Metribuzin impairs the unicell-colony transformation in the green alga Scenedesmus obliquus
Lürling, M.F.L.L.W. - \ 2011
Chemosphere 82 (2011)3. - ISSN 0045-6535 - p. 411 - 417.
aquatic risk-assessment - comparative sensitivity - morphological defense - herbicide metribuzin - aliphatic sulfates - surface waters - phytoplankton - daphnia - growth - photosynthesis
Active growth is a prerequisite for the formation of grazing-protective, mostly eight-celled colonies by the ubiquitous green alga Scenedesmus in response to chemical cues from zooplankton. Colonies can also be evoked by chemically quite similar manmade anionic surfactants, such as FFD-6. In this study, it was hypothesized that growth-inhibiting concentrations of the herbicide metribuzin impair the ability of Scenedesmus obliquus to form colonies in response to the surfactant morphogen FFD-6. The results confirmed that the formation of colonies in S. obliquus was hampered by metribuzin. EC50 values of metribuzin for colony inhibition (approximately 11 µg L-1) were similar to those for growth and photosynthesis inhibition (12–25 µg metribuzin L-1). In the absence of the colony-inducing surfactant FFD-6, S. obliquus populations were comprised of 92% unicells, having on average 1.2 cells per colony at all tested metribuzin concentrations (0–100 µg L-1). In contrast, in the presence of FFD-6 and at low metribuzin concentrations (0 and 5 µg L-1), S. obliquus had more than five cells per colony with a high portion of eight-celled colonies. However, increasing concentrations of metribuzin decreased the number of colonies in the FFD-6-exposed populations and caused them to remain mostly unicellular at the highest concentrations (50 and 100 µg L-1). This study revealed that metribuzin impeded growth and by doing so, also obstructed the possibility for unicellular Scenedesmus to form colonies. Consequently, an increase in mortality of Scenedesmus from grazing is expected.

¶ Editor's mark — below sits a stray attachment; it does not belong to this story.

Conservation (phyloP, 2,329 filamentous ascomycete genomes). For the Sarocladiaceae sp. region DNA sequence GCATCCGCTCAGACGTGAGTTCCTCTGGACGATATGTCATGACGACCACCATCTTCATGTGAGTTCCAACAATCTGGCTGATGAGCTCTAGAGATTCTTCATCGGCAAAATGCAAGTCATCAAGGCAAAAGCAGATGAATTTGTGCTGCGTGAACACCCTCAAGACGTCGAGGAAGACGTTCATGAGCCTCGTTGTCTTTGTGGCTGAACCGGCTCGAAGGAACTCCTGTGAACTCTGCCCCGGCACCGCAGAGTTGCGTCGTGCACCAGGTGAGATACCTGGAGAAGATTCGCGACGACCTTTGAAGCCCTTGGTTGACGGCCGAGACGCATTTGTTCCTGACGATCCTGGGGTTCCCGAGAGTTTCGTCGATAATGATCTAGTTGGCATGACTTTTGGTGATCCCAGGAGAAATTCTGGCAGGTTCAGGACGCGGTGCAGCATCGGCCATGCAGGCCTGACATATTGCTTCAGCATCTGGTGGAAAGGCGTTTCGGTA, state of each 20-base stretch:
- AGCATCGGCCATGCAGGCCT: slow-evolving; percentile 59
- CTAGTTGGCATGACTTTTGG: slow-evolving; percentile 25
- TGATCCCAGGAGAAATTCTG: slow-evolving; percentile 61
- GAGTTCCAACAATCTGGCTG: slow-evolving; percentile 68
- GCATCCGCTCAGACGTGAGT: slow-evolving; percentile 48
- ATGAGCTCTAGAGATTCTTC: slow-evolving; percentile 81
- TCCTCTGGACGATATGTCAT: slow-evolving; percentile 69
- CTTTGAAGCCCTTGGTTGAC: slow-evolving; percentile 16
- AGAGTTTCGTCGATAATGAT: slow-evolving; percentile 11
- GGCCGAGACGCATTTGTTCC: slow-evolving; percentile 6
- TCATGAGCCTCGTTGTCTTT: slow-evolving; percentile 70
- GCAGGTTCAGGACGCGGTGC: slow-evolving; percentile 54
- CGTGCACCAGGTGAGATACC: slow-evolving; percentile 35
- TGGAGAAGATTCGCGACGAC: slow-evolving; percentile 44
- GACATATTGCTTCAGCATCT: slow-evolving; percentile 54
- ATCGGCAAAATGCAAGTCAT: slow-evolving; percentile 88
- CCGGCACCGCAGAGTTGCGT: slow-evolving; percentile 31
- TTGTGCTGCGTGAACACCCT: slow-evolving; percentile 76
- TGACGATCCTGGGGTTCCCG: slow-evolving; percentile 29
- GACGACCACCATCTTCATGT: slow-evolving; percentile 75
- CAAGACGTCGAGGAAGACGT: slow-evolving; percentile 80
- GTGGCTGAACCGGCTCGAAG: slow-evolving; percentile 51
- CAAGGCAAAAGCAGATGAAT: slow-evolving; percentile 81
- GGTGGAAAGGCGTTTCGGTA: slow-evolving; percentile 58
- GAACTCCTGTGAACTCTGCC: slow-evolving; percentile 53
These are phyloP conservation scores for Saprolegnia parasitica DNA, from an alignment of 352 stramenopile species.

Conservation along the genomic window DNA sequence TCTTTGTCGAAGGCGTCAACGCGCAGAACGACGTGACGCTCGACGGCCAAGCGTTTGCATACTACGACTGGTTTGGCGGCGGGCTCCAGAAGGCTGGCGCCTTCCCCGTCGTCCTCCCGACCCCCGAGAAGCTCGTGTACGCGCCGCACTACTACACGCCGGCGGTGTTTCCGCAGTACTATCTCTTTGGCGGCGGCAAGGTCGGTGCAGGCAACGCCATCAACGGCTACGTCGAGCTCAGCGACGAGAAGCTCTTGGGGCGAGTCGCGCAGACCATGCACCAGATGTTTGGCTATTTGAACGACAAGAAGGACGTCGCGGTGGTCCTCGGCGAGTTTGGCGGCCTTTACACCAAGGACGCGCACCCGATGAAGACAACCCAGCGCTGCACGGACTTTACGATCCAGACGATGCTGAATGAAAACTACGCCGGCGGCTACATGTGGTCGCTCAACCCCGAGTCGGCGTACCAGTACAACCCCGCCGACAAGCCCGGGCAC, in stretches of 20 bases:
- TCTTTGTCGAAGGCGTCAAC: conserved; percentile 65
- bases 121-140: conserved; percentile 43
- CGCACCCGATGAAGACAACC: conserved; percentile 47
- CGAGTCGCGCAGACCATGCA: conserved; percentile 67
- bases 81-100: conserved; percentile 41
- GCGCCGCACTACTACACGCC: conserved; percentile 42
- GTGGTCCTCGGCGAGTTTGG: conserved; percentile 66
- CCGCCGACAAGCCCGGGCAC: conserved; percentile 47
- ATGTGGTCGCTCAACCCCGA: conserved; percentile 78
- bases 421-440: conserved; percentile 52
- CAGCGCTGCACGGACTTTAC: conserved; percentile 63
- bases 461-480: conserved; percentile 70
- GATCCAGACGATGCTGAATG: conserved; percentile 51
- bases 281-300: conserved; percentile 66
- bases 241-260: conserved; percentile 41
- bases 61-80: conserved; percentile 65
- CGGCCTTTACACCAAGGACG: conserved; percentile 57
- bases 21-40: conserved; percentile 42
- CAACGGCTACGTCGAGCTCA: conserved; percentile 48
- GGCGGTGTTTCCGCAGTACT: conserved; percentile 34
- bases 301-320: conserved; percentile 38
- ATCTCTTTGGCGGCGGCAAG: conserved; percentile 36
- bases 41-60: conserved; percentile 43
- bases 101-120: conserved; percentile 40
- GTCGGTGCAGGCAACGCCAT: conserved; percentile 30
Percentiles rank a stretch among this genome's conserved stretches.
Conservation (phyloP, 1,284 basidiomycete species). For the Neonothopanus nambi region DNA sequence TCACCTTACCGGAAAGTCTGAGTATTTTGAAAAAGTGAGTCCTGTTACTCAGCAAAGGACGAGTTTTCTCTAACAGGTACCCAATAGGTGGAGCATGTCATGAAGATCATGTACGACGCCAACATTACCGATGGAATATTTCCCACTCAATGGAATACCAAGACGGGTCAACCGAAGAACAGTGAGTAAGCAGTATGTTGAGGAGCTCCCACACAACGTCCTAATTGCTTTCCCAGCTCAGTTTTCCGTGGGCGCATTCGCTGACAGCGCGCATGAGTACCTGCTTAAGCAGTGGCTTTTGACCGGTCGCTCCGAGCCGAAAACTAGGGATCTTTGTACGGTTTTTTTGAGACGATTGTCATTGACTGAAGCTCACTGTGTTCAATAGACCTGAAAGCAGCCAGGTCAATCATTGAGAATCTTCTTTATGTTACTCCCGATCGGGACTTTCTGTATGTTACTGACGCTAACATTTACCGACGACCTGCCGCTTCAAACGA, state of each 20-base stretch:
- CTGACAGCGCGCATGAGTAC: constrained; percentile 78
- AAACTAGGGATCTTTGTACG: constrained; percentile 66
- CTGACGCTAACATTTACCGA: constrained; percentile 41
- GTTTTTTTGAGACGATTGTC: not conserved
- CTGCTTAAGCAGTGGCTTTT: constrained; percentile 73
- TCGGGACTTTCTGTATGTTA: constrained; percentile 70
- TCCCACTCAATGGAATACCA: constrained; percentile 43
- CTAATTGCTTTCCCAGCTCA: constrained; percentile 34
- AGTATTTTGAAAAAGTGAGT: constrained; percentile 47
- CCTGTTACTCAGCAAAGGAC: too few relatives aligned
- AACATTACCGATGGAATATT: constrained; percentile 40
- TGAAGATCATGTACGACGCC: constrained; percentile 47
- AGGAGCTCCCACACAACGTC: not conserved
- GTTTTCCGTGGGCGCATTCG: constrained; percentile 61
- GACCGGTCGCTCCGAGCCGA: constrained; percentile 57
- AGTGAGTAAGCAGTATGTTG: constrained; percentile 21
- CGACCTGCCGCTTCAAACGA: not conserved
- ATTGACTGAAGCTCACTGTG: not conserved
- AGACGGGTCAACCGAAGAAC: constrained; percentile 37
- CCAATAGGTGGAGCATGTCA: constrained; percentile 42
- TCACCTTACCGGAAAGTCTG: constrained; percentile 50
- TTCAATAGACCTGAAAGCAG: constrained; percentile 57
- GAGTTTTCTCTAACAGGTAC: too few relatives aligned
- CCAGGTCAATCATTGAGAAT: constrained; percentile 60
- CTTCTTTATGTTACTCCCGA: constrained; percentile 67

Calibration of Silicone Rubber Passive Samplers: Experimental and Modeled Relations between Sampling Rate and Compound Properties
Rusina, T.P. ; Smedes, F. ; Koblizkova, M. ; Klanova, J. - \ 2010
Environmental Science and Technology 44 (2010)1. - ISSN 0013-936X - p. 362 - 367.
semipermeable-membrane devices - polycyclic aromatic-hydrocarbons - organic contaminants - uptake kinetics - hydrophobic chemicals - surface waters - spmds - coefficients - pollutants - partition
Sampling rates (R-s) for silicone rubber (SR) passive samplers were measured under two different hydrodynamic conditions. Concentrations were maintained in the aqueous phase by continuous equilibration with SR sheets of a large total surface area which had been spiked with polycyclic aromatic hydrocarbons and/or polychlorinated biphenyls. Test sheets made of the same SR but of much smaller surface area were used to measure the uptake rate. Measured R-s values decreased with increasing passive sampler-water partition coefficient(K-pw) according to R-s approximate to K-pw(-0.08) under both hydrodynamic conditions. This decrease is not significantly different from modeled values if the uncertainty of the diffusion coefficients in water is included. Modeling also confirmed that uptake of the test compounds under the experimental conditions was entirely controlled by diffusion in the water phase. A model using R-s approximate to M-0.47 is suggested for extrapolation of R-s estimated from the dissipation of performance reference compounds to target compounds in a higher hydrophobicity range.
Climate-dependent CO2 emissions from lakes
Kosten, S. ; Roland, F. ; Motta Marques, D.M.L. Da; Nes, E.H. van; Mazzeo, N. ; Sternberg, L.S.L. ; Scheffer, M. ; Cole, J.J. - \ 2010
Global Biogeochemical Cycles 24 (2010)2. - ISSN 0886-6236